August 30, 2014 at 5:02 pm

John Niyo

Michigan State looks as good as advertised in blowout victory

East Lansing — This is how you’re supposed to look if you think you’re championship material.

You make it look easy when you should, which is something last year’s eventual Big Ten champs certainly took their time figuring out.

Friday night, Michigan State wasted none, however, as they laid waste to Jacksonville State in a 45-7 rout before a crowd of 75,127 at Spartan Stadium.

The eighth-ranked Spartans turned their season opener against an FCS opponent into the kind of dress rehearsal every coach wants.

“We came out, we did what we needed to do,” Michigan State’s Mark Dantonio said. “We had a dominant football game.”

And by doing so, they set the stage for something much more difficult. The Spartans will head to Oregon next week for what figures to be the biggest nonconference game of this college football season — a pair of top-10 teams with national-title hopes in play.

They’ll be underdogs in Eugene, regardless of what happened here against an overmatched opponent. But after this debut — a game that looked entirely different from the 2013 opener — that trip won’t seem quite as daunting. Because this year the Spartans aren’t just packing their defense when they hit the road for the first time.

“For us to come out and play the way we did, guys making plays all over the field, it’s obviously a big confidence booster for all of us heading into a big-time game and big-time environment against a big-time opponent,” said quarterback Connor Cook, who was nearly flawless in two quarters of work.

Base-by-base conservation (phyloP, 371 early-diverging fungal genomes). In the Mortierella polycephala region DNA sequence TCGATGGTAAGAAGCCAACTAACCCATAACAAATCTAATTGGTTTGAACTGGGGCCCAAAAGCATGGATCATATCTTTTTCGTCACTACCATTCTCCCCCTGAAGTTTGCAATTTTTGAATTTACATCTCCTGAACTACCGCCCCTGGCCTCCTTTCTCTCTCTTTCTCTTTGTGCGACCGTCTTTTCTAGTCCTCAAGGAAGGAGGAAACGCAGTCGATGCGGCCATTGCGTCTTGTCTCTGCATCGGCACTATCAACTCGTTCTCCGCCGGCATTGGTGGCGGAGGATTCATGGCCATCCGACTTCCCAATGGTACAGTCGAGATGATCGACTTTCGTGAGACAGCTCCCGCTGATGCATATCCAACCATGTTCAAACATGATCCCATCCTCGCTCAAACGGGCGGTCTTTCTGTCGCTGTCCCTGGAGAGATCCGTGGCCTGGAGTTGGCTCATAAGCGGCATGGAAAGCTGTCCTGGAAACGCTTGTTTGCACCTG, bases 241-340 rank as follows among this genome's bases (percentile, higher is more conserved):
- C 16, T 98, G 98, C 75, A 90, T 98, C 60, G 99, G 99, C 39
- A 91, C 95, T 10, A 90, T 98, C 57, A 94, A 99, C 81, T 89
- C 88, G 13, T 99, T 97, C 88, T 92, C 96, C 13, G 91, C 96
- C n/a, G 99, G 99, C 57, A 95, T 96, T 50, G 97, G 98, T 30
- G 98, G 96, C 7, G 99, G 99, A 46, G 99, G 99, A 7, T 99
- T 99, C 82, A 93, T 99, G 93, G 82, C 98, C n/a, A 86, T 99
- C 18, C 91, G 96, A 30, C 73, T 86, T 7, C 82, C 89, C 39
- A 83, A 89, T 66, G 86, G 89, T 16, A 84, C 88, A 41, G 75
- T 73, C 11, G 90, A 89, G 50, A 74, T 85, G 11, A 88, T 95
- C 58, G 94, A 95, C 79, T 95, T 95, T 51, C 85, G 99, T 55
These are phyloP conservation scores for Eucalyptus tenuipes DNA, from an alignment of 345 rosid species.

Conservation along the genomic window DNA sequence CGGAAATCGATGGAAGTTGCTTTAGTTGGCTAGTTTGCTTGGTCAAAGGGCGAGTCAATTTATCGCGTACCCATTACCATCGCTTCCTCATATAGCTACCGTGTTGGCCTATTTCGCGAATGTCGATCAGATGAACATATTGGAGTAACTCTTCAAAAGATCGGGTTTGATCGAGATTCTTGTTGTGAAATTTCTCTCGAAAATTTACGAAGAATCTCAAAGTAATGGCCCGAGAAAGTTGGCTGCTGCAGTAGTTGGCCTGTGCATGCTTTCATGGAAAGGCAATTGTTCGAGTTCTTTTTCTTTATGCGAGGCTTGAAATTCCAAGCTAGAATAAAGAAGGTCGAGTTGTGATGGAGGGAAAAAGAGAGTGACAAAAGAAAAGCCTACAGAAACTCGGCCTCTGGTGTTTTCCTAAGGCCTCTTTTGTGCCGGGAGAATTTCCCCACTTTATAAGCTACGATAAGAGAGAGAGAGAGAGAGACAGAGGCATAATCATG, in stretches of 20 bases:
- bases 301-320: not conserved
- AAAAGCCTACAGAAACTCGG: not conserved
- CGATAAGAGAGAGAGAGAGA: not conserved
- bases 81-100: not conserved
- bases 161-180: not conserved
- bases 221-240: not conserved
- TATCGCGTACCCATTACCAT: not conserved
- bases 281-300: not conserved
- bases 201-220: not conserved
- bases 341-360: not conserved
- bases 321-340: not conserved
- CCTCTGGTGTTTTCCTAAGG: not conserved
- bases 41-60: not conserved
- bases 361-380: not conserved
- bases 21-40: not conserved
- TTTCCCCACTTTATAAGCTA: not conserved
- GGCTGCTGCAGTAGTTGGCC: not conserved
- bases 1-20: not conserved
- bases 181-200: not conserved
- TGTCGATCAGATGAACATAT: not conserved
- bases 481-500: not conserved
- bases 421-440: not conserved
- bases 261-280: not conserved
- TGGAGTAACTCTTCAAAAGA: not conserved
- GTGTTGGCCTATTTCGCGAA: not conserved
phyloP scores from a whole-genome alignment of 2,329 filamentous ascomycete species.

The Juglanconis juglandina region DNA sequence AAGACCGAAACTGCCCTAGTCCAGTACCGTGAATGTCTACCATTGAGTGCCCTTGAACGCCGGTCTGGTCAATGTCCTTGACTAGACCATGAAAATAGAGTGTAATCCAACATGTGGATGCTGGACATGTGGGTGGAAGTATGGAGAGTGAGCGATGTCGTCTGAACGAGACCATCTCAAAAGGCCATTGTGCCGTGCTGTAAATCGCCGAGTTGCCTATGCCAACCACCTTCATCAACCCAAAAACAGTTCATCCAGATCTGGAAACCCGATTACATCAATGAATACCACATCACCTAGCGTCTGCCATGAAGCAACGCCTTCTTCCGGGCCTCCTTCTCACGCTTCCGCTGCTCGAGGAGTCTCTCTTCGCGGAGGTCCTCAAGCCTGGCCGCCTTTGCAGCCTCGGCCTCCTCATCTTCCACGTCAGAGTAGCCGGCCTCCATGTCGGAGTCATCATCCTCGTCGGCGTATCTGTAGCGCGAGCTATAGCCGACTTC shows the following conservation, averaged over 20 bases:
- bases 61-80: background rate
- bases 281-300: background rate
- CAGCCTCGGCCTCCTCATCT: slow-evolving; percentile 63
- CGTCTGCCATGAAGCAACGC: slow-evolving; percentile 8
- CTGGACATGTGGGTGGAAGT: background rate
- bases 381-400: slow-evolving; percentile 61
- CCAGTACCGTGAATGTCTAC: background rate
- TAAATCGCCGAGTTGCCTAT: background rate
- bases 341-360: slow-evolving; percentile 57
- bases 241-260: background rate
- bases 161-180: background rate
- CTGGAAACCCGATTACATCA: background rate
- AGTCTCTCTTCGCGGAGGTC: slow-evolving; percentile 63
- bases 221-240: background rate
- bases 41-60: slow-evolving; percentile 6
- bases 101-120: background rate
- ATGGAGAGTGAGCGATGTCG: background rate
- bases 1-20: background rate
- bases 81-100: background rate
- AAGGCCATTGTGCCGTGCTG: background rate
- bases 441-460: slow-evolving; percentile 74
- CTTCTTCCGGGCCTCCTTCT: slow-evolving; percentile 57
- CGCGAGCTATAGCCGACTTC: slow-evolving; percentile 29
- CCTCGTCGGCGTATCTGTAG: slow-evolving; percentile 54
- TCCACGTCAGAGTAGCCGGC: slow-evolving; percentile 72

No disappointment

Last season, you’ll recall, it took nearly two full games for Michigan State’s offense to score two whole touchdowns against two of the worst teams in the nation.

Friday, it took the Spartans just two possessions — and less than 5 minutes on the game clock — to equal that total.

And when asked about the night-and-day difference, offensive coordinator Dave Warner couldn’t help but laugh, interrupting a reporter who referenced his offense getting shut out of the end zone in last year’s opener against Western Michigan.

“We didn’t score one?” Warner asked, smiling. “I think we scored one. Kicked two field goals, too, by the way. Not real proud of that, but …”

But, well, this was a much different effort, and no one knew that better than Warner, who’d summed up that one-TD, 11-punt nightmare a year ago with two words: “Very disappointing.”

Picking right up

Friday wasn’t without its scares, of course. Most notably, there was Cook getting drilled in his left knee on his second pass attempt — a scrambling, 64-yard bomb to Tony Lippett for the game’s first touchdown. That low blow left him limping badly — “Yeah, it was frightening: I haven’t gotten hit like that in a while,” Cook said — but only briefly.

He returned for the next series, tossed another touchdown pass to Lippett, and just like that, the rout was on. By halftime, Dantonio’s team had built a 38-0 lead with 393 yards of total offense, its highest first-half total since that 2011 Big Ten championship shootout with Wisconsin.

Cook stayed on the sideline after that — safe and sound — finishing his night 12-of-13 passing for 285 yards and three touchdowns. But after what Michigan State fans went through at the start of last season, this was a welcomed benching. Even the fans chanting for third-stringer Damion Terry — a year ago, it had a different meaning — got their wish Friday as the redshirt freshman played the fourth quarter.

“We came out and obviously provided some fireworks early on,” Warner said. “I guess that’s what people expected of us. And to be honest, that’s what we expected of our offense. I think we picked up where we left off last year.”

So now the question is where they’ll take it from here. The offensive line needs to get better, and may have to replace starting guard Travis Jackson, who left with an injury. The run game didn't offer much in the way of explosive plays, save for Nick Hill's pinball touchdown early in the second quarter.

But Cook, blessed with a talented — and deep — receiving corps, talked after the game about the need to “be greedy” and mentioned with a straight face his goals for this becoming an “elite” offense, one that ranks in the top five nationally this season.

That thought would’ve been laughable a year ago.

But Friday was another reminder this offense is no joke anymore.

john.niyo@detroitnews.com
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